MarketInsight | What Would Tiger Do?
A Jacksonville legend passed away recently. His name was Rogers Baldwin “Tiger” Holmes. Holmes was a World War II veteran. He served in the Army Air Corps and retired, years later, as a colonel in the Air Force Reserve. Tiger flew planes. He wrote an account of his service entitled “The World’s Greatest Pilot,” something he admitted he was not, although it was his firm aspiration. After the war, Holmes owned a local hardware store. He was very successful.
Tiger is best known for swimming. He is a member of the University of Florida Sports Hall of Fame. He set swimming records throughout a long lifetime. In his 90s, Holmes and three other buddies with a combined age of more than 360 years were still setting records. Tiger loved the water and he was responsible for teaching more than 1,200 Jacksonville youths to swim.
I had the good fortune to interview Tiger earlier this year. His apartment was festooned with pictures of his accomplishments, both in and out of the water, including pictures of himself with five presidents. He told me a bunch of interesting stories, including the story I had come to hear. Tiger was on the beach the night that the U-123 sank the Gulfamerica a few miles off our coast in the spring of 1942. That was the story I wanted, the others were a bonus.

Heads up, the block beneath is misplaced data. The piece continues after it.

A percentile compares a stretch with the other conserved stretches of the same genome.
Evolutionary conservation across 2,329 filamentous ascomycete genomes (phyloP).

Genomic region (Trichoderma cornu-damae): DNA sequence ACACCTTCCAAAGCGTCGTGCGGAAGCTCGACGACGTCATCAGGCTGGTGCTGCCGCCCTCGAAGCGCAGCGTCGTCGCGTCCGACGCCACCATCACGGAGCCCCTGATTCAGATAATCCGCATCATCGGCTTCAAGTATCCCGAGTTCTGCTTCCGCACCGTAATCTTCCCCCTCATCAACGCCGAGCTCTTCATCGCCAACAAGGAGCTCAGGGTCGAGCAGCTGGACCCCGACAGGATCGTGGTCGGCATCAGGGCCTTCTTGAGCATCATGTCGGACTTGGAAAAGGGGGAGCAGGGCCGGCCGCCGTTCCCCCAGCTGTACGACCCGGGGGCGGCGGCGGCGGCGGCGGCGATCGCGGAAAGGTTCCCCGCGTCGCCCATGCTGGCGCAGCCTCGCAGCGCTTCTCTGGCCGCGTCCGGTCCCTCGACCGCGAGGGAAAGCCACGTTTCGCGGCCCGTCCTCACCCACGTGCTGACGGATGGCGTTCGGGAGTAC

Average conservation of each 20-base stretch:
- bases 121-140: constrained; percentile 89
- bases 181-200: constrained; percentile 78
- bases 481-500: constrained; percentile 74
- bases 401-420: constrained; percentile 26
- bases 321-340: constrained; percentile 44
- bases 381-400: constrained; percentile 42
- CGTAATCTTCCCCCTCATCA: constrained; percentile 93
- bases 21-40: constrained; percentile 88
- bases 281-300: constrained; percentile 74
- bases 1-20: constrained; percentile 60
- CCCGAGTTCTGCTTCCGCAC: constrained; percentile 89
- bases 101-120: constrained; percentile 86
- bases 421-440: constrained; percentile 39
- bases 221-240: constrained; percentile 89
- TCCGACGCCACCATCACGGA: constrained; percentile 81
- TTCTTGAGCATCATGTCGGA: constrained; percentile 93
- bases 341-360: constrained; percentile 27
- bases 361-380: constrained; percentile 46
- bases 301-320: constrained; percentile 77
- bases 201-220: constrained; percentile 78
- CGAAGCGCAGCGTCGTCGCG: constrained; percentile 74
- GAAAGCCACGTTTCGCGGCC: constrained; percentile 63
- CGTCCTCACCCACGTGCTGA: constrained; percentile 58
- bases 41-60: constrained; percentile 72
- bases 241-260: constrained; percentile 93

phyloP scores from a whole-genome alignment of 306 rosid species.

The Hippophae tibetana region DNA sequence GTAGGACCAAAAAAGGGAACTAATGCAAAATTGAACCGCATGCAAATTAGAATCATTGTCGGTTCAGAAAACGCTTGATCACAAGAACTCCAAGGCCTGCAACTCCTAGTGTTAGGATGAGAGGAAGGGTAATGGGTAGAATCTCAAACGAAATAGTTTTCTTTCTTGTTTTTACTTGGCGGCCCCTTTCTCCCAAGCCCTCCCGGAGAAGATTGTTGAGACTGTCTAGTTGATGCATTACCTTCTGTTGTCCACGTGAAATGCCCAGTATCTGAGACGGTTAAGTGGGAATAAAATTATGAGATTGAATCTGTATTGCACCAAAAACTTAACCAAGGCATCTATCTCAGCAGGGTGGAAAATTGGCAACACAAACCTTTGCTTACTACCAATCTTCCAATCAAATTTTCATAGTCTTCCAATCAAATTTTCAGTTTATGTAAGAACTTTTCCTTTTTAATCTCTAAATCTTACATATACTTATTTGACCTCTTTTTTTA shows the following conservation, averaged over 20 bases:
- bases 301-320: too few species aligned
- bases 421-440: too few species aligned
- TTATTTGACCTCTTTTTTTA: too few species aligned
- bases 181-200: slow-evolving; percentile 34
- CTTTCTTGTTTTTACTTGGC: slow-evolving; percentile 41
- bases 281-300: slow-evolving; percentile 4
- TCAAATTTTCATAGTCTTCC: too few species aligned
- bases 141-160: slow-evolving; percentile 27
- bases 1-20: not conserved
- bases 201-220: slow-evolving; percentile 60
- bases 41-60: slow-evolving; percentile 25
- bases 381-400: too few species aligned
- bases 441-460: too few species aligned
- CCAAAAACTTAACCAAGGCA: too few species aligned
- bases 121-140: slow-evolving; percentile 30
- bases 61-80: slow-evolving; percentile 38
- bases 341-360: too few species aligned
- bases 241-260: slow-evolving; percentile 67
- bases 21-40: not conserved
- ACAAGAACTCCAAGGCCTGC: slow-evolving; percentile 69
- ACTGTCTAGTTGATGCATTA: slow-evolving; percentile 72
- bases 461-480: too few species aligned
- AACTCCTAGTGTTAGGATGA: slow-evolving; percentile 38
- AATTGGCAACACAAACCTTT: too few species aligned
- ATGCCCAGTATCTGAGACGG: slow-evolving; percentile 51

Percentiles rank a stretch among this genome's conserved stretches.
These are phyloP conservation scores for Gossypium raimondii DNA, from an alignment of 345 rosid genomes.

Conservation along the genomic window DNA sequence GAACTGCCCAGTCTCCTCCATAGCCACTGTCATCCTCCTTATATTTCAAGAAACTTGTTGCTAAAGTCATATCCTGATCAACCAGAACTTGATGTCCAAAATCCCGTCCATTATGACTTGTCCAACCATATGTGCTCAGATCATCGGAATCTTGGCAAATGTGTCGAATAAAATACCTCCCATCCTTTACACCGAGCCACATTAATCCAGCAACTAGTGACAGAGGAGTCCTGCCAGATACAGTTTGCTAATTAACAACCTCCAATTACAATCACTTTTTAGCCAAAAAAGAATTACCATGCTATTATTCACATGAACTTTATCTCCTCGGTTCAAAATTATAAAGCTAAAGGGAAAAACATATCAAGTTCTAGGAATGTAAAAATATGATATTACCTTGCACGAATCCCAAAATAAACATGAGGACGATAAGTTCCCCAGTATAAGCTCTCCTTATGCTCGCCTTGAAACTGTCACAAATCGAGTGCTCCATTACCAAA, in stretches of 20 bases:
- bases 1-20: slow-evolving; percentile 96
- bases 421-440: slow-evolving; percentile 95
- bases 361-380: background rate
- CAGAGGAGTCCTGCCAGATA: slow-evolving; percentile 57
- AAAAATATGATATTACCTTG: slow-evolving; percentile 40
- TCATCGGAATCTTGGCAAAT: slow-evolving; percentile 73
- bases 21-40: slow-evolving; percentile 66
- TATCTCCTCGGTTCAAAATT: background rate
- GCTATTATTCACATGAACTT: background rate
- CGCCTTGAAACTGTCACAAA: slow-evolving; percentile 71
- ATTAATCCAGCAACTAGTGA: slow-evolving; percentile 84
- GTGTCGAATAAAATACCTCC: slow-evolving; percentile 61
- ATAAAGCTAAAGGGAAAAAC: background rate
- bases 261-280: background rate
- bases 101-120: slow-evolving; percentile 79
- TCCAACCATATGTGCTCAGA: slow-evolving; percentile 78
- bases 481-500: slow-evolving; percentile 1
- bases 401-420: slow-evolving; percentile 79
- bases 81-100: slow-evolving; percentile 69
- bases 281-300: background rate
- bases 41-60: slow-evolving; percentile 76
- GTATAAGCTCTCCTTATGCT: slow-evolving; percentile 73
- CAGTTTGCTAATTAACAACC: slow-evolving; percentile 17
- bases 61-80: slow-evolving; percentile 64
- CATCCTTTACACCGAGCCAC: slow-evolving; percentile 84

According to Tiger, he was working at the Inn & Club as a Cabana boy on that fateful Friday night in 1942. He was in the locker room, having finished work, when someone came in and announced, “The ocean is on fire.” Of course, they all ran out to look. When they got there, they found a man in his underwear, obviously a little inebriated. The man was from the North and on his honeymoon. He kept saying how he couldn’t just stand there and watch those poor men dying and not do something. He convinced the boys to help him drag a row boat from the lagoon to the surf. He then paddled out toward the burning wreck.
The ill-fated rescue went awry. His new bride was scared to death and more than a little angry. She consoled herself with room service gin and tonics. When her husband finally came home the next day, he was sunburnt and sore. Five days after the event, the local paper of record identified that man as R. McCollum, a “Winter visitor…with more gallantry than wisdom.” According to the reports, he was rescued 20 miles out to sea after noon of the next day, some 14 or 15 hours after setting out.
I guess that the moral of the story is that when you find yourself in troubled waters, just keep swimming (or rowing if that is the case.) When Gertrude Ederle was swimming across the English Channel, the waves kicked up. Someone in the chase boat suggested she get out of the water. Her classic response: “What for?” It takes some grit to keep going. The market has turned choppy and many of us might be getting a little seasick. The best advice is to stick to your plan and keep going. I’d like to think that’s what Tiger would do.
Scott A. Grant is President of Standfast Asset Management in Ponte Vedra Beach. He welcomes your comments or questions at email@example.com.